LOS ALAMOS, N.M. (AP) — Flood impacts from the Las Conchas and Thompson Ridge fires are likely to pose an ongoing problem in the Valles Caldera National Preserve for many years to come, officials said.
Valles Caldera National Preserve staff are working to mitigate the damage at the same time they are facing limited resources, Los Alamos Monitor reports (http://goo.gl/I6qkbI).
Staff says erosion will continue to be a major problem in high-intensity burn scar areas until vegetation is able to take root.
But they say reseeding certain areas is virtually impossible, due to the steepness of the slopes and the water-resistant soil that high-intensity fires generate.
Caldera’s Watershed Program Manager Scott Compton said staff are taking some steps to slow runoff and reintroduce vegetation.
“We did a little reseeding with the barley up there, but we have a couple of issues with that,” Compton said. “We don’t want to incorporate invasive weeds with anything up here. So that kind of halts the use of mulch, and also the use of seed.”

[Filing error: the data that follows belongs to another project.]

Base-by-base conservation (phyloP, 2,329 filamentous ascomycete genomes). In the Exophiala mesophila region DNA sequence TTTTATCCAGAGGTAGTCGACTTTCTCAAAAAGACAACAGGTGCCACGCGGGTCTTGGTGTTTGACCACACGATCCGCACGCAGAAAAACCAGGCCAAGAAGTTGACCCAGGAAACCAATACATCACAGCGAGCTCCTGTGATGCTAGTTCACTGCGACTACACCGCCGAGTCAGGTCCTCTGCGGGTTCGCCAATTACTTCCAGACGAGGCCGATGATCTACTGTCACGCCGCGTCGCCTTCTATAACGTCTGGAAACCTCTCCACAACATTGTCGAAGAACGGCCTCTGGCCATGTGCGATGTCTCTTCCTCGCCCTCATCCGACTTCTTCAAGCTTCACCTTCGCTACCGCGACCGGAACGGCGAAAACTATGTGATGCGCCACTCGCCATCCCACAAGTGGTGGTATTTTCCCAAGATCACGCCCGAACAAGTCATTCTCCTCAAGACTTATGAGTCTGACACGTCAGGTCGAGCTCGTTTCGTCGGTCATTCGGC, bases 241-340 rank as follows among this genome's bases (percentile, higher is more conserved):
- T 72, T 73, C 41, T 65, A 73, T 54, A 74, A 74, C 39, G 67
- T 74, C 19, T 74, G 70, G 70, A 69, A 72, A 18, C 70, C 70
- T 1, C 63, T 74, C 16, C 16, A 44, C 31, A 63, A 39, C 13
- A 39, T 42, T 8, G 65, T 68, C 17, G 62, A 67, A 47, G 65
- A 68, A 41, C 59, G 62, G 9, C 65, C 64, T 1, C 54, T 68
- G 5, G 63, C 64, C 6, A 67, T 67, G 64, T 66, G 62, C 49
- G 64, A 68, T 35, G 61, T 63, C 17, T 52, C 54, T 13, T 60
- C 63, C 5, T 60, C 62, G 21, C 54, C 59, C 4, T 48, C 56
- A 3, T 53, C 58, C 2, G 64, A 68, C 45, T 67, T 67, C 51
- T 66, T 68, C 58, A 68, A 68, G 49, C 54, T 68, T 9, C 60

The flooding has been the result of runoff from the Las Conchas burn scar. The 2011 wildfire raced across more than 230 square miles, including lands held sacred by the pueblo.
The Thompson Ridge Fire on the Valles Caldera National Preserve has charred nearly 36 square miles last year.
The U.S. Forest Service last year launched plans to plant trees this spring in an area burned by the Las Conchas blaze. Around 56 acres at the base of Pajarito Ski Hill were slated to be planted with Douglas Fir trees.
The effort will be part of a larger planting initiative that will cover about 2,000 acres and involve almost 500,000 trees.